"Out of Liberty," showing this week at the LDS Film Festival, recreates the story of Joseph Smith and several other early church leaders being imprisoned at Liberty Jail for four months in the winter of 1838-39.
Or so it would seem.
The somewhat surprising angle, after seeing the movie at its Wednesday night showing at the SCERA Center For the Arts, is that it mostly seems to be focused on the perspective of Samuel Tillery, the main jailer, who not only was charged with keeping the group incarcerated, but also protected from mobs who sought to kill Smith and his followers.
In a question-and-answer session following the screening, director and co-writer Garrett Batty said that while most of the information in the movie was taken from first- or second-hand historical accounts, he and screenwriter Stephen Dethloff had very little to go on when it came to fleshing out Tillery's character.
"His obituary is about all the information I have for him," Batty said of Tillery, who is portrayed in the film by Jasen Wade. "I had grown up thinking that the jailers were toothless villainous men, but (Tillery's) obituary says he was an esteemed citizen -- so maybe I could learn something."
Batty said Dethloff initially approached him with a script he had written about the life of Smith, who officially founded The Church of Jesus Christ of Latter-day Saints in 1830.
"This is a bigger story than I can tell," Batty said, recounting his conversation with Dethloff at the time. "But I thought there was a story in Liberty Jail. He came back with a great script and we workshopped that for a year."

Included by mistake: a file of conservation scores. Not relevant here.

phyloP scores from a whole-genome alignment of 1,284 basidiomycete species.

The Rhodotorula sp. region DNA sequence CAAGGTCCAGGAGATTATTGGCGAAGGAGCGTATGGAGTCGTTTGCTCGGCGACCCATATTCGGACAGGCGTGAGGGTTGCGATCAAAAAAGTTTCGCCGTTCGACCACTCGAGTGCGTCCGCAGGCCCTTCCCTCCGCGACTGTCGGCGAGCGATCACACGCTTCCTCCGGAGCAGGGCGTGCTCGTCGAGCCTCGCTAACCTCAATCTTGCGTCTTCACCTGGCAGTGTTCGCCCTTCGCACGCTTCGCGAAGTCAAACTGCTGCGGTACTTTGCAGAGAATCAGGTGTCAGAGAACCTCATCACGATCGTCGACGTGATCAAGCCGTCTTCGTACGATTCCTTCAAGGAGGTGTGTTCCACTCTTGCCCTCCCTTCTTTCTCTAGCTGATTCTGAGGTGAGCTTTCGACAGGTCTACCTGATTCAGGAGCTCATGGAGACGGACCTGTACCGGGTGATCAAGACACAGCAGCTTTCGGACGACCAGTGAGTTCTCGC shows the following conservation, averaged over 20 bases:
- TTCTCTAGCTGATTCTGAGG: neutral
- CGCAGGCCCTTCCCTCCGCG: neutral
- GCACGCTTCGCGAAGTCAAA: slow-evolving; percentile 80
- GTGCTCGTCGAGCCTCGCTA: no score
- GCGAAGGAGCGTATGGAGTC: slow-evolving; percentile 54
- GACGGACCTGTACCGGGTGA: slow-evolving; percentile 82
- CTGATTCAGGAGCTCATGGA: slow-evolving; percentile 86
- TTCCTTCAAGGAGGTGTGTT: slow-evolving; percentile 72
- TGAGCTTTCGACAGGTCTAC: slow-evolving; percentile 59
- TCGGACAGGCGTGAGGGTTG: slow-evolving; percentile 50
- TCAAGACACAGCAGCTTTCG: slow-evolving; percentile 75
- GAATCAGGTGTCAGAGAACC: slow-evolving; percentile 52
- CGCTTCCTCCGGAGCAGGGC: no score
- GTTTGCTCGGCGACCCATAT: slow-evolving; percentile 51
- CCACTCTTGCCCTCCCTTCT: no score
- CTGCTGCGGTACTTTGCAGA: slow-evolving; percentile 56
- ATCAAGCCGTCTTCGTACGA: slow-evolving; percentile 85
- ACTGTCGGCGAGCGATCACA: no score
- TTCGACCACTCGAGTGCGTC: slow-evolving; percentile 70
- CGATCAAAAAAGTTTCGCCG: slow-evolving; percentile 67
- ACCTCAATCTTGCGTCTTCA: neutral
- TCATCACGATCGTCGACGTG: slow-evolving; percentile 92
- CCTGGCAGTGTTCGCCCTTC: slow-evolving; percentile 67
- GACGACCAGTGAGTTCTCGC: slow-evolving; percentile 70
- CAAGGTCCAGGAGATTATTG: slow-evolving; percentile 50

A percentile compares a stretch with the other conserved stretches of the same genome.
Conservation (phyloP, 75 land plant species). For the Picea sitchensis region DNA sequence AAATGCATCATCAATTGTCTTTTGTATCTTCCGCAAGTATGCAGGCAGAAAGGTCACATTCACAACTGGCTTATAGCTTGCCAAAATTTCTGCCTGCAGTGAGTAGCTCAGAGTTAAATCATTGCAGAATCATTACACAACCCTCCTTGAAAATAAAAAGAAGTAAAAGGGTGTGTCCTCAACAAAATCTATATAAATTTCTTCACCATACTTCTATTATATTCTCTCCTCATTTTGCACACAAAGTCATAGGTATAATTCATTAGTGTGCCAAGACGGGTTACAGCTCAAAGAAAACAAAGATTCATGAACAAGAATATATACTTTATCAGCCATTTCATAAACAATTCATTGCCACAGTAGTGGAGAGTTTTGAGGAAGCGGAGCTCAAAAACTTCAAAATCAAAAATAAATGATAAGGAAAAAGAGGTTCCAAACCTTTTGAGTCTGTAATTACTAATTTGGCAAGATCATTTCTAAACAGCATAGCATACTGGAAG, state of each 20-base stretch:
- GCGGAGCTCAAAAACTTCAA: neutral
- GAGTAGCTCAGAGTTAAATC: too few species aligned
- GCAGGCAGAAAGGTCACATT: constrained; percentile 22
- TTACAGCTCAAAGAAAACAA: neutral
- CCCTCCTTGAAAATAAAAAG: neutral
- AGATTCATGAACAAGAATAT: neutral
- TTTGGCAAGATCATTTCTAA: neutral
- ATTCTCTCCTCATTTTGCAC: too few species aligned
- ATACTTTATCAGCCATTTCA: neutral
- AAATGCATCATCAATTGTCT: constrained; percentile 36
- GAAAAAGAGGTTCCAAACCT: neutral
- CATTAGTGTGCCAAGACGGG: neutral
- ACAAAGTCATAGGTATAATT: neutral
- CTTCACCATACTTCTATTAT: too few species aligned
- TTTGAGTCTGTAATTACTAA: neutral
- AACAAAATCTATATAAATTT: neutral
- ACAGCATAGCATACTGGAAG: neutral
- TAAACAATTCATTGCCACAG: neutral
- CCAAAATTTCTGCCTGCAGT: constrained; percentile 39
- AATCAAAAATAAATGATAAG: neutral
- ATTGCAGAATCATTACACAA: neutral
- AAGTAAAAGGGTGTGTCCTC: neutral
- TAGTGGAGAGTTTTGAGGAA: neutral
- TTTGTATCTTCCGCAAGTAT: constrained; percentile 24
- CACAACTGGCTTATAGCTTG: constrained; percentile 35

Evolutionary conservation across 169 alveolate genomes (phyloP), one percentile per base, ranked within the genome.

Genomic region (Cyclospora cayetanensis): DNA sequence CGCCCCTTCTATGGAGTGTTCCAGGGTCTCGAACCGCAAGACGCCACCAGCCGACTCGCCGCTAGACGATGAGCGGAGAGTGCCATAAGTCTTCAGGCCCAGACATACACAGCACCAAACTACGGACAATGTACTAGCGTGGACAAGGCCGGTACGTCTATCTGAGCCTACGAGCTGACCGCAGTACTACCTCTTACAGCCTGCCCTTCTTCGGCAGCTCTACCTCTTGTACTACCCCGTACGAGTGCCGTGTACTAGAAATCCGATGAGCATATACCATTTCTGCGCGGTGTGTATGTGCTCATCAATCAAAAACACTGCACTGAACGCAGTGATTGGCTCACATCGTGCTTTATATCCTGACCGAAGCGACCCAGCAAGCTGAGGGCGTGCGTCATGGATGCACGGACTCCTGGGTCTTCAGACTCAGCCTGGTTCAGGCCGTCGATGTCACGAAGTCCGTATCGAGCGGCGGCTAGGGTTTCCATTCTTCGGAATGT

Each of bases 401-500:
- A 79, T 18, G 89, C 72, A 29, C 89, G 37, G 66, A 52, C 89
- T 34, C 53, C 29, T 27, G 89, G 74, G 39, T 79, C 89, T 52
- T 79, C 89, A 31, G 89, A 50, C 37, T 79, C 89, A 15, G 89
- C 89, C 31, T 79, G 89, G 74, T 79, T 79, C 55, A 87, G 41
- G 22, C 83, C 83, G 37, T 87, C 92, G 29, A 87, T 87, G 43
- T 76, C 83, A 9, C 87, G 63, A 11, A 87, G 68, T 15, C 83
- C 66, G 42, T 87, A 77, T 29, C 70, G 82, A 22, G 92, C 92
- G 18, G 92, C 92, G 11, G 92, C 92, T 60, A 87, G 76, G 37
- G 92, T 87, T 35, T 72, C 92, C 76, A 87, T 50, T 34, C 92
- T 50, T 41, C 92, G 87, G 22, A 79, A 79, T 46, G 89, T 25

The script is dotted with things most church members probably know about Smith's time in the prison, but also ignores some of the main things -- such as Smith, filled with righteous indignation, quieting some vile taunting by jailers.
One interesting perspective involved the depiction of Smith receiving the well-known, and often-quoted revelation making up sections 121 and 122 of the Doctrine and Covenants. The unique switch involved Tillery hearing Smith's pleading prayer and becoming aware of the answer.
"I love that Joseph, immediately after receiving that revelation, shared it with that jailer," said actor Shawn Stevens, who was on hand for Wednesday's screening. Stevens played a judge in the film who proved to be more concerned with public opinion than he did with justice.
One of the things the film did extremely well was depict the frigid, day-to-day conditions of living in the jail -- which was one main underground room, only accessed through the floor of the jailer quarters. Such day-to-day conditions included a shared bucket for bathroom needs that had to be emptied daily. That provided one moment of levity in the film, when one of the prisoners, hearing the floor hatch about to be opened, rushed the bucket and raised it to the opening so it was right under Tillery's nose and the first thing he smelled.
"Could anybody else smell that bucket?" Q&A moderator Stephanie Goodman asked audience members. "It was rank."
Filming took place in Utah during an unseasonably cold November, which helped recreate conditions in Missouri during the time depicted in the film. Batty's research into Liberty Jail turned up an interesting discovery.
"I can't imagine being in that jail in the (4) coldest months of the year," Batty said. "After they quit using it as a jail, they used it as a meat locker."
Batty, who previously directed well-known LDS-themed films "Freetown" and "The Saratev Approach," is currently working on a film about sister missionaries in the Philippines trapped in a flooding house. Filming will begin this year.
"Out of Liberty" will enjoy a repeat festival screening on Saturday at 1 p.m.